US Secretary of Energy urges refineries not to increase fuel exports


WASHINGTON (Reuters) – The US Secretary of Energy this month urged domestic oil refineries not to increase exports of fuels such as gasoline and diesel further, adding that the Biden administration may need to consider taking action if the factories do not stockpile.

US refineries boosted oil product exports this month as domestic crude oil production increased and global fuel demand continued to recover.

Energy Secretary Jennifer Granholm, in a letter dated Aug. 18, urged seven refineries, including Valero, ExxonMobil and Chevron, to build fuel supplies as the United States enters peak hurricane season.

“Given the historic level of US refined exports, I urge you once again to focus on building inventories in the United States for the short term, rather than selling current inventories and exports,” Granholm said in the letter to refiners, a copy of which was seen by Reuters.

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High exports of oil products from the US were a concern for President Joe Biden’s administration this summer, as gasoline prices briefly hit a record $5 a gallon, helping to push inflation to its highest level in 40 years. Gasoline prices have since fallen to about $3.86 a gallon.

Federal weather forecasters have forecast an above-average Atlantic hurricane season, which could be a dangerous time for refineries. Still-high gasoline prices remain a threat to Biden’s fellow Democrats ahead of the Nov. 8 midterm elections, when they hope to retain control of both houses of Congress.

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Granholm said the government is in talks with state officials along the east coast, where gasoline levels are at their lowest in nearly a decade. It is putting gas and fuel oil reserves in the northeast US, which contain 2 million barrels of fuel, on “active standby” for possible release, and is preparing other emergency measures, she said.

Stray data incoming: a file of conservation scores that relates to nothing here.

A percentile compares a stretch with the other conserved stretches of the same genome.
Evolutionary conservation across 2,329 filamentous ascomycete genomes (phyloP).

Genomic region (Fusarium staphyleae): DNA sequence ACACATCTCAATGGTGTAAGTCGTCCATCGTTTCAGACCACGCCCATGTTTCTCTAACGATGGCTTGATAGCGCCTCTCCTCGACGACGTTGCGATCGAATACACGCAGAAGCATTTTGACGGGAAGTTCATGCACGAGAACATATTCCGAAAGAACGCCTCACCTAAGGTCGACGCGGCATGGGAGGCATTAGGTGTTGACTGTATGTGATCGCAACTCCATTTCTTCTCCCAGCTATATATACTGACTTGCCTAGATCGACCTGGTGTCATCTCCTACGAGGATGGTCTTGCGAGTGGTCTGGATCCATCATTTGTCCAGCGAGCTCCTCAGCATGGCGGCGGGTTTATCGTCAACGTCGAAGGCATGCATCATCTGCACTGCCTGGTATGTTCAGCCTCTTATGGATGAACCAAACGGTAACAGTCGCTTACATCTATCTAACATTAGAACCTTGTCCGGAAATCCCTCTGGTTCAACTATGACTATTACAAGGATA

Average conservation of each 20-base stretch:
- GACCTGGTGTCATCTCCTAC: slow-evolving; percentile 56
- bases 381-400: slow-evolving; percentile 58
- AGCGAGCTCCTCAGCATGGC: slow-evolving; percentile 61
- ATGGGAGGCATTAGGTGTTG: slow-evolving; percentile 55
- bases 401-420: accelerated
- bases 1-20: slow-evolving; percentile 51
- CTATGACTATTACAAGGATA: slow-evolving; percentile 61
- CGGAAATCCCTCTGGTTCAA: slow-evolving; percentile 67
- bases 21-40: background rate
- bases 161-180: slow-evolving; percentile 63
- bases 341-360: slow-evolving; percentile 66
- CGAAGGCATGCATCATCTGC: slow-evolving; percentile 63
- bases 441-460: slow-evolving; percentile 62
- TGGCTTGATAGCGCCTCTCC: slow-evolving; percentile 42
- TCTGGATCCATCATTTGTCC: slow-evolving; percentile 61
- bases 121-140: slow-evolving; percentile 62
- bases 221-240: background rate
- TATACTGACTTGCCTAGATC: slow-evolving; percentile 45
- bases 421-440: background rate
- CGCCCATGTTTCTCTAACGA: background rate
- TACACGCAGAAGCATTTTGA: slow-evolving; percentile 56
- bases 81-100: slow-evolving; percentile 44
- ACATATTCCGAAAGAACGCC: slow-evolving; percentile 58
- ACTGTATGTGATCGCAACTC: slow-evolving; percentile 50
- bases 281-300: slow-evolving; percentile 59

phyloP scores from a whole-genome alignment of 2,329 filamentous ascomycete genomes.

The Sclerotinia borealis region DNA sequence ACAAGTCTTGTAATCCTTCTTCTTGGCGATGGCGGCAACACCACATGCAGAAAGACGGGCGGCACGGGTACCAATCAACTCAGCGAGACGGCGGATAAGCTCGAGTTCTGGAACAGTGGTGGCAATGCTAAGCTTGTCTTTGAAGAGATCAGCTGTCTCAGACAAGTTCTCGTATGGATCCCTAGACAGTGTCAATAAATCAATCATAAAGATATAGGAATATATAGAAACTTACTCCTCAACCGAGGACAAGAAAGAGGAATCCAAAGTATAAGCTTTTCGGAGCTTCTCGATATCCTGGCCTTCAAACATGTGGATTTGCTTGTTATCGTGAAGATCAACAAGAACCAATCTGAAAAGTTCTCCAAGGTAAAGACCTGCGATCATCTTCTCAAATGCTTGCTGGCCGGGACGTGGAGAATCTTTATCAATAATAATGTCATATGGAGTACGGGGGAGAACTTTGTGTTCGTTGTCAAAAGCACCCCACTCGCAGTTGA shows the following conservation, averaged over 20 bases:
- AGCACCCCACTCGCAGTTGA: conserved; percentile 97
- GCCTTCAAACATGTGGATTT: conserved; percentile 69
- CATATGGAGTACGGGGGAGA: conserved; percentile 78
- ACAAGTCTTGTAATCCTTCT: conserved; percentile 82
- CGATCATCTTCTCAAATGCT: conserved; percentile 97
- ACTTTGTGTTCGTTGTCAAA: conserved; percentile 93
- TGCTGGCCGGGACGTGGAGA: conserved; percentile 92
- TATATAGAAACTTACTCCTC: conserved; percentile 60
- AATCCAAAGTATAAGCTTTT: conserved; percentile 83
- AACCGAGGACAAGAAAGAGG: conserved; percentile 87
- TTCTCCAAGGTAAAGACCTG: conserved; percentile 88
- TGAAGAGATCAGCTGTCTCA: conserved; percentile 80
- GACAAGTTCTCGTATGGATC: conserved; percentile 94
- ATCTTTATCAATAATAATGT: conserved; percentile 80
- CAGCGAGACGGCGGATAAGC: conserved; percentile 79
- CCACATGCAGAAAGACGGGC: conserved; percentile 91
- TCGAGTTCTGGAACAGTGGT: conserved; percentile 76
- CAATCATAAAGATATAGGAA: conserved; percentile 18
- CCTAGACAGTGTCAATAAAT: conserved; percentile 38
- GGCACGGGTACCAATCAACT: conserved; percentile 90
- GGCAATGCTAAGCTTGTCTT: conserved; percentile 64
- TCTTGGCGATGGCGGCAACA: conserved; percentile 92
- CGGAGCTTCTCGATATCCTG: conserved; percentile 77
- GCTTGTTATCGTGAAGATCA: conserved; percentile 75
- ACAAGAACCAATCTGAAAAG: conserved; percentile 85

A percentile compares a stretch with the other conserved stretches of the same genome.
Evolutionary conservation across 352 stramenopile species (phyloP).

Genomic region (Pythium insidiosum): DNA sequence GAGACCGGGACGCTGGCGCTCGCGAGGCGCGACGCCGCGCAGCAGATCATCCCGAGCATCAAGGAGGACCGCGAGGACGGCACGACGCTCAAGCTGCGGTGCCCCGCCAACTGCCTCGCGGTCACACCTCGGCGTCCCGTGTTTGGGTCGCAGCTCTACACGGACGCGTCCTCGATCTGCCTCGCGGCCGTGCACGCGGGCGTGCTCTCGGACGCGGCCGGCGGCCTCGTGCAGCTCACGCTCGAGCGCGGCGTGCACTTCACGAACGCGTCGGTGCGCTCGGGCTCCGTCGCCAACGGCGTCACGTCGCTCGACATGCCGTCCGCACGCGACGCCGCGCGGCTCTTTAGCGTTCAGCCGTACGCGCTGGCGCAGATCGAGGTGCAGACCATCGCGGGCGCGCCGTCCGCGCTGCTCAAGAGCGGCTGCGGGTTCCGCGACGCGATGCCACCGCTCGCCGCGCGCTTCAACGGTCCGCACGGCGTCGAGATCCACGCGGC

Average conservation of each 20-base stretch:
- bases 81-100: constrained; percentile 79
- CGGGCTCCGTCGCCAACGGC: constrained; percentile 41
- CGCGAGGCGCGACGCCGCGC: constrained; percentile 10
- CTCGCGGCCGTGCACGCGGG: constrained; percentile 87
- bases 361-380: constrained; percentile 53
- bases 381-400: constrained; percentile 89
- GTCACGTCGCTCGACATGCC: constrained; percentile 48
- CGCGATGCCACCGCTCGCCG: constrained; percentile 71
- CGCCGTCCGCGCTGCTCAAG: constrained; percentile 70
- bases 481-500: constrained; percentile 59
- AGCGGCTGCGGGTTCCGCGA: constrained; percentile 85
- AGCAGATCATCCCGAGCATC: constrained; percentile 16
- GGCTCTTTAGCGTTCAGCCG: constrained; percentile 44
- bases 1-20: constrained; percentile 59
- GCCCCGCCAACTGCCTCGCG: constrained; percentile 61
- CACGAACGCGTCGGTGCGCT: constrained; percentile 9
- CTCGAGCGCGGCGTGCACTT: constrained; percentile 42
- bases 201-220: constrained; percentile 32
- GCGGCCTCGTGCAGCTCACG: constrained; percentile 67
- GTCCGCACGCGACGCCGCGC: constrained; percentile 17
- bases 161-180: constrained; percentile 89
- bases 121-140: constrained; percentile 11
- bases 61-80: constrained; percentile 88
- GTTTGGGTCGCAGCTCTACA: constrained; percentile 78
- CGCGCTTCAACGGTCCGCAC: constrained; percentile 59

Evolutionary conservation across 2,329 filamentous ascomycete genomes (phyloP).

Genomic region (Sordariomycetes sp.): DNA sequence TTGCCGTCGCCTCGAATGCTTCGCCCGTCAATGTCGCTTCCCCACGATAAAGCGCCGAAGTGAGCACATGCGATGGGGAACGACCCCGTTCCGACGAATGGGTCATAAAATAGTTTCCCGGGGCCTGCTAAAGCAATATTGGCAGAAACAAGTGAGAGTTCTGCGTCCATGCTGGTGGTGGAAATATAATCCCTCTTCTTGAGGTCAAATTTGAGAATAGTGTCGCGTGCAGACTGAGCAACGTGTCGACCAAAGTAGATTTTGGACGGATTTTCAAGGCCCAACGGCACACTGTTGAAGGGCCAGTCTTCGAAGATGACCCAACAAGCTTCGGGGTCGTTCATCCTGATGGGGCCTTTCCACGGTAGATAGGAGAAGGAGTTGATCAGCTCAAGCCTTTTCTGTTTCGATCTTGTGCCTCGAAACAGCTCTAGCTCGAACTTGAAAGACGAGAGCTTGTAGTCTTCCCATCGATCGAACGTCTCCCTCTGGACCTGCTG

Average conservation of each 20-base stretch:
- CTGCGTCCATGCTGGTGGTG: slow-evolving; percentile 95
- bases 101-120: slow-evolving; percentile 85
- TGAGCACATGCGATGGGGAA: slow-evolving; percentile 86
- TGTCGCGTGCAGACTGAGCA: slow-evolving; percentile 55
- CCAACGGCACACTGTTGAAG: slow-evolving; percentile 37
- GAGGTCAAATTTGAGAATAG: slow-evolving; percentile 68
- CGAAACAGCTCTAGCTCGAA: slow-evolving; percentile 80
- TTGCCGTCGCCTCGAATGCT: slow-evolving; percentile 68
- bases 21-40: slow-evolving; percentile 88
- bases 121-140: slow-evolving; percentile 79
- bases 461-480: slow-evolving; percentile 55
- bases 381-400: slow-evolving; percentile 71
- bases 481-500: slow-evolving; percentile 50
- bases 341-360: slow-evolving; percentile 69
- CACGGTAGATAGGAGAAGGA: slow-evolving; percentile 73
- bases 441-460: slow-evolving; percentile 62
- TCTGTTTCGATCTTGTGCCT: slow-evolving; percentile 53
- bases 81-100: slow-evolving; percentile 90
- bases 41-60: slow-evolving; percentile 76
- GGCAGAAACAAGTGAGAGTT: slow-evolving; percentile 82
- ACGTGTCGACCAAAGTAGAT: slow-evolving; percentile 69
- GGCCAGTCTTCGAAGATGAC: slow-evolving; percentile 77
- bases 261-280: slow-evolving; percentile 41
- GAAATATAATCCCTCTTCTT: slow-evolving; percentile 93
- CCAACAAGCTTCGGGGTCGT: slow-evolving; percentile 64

The government hopes companies will “proactively address this need” to build inventories, she said. If not, the government will have to “consider additional federal requirements or other emergency measures,” Granholm added, without providing details.

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At an extended meeting with the same refineries in June, Granholm withdrew a plan to ban U.S. fuel exports, but the idea was never completely off the table.

Refineries have said a ban could flood domestic markets with fuel and cause some plants to cut production, which could reduce supply and put upward pressure on prices.

In addition, Northeast refineries import crude oil and fuels, trade that could be affected by an export ban.

“The export talks are at best a distraction; at worst counterproductive on price and supply,” said a source familiar with Granholm’s talks with refineries.

(Reporting by Timothy Gardner; editing by Bill Berkrot)


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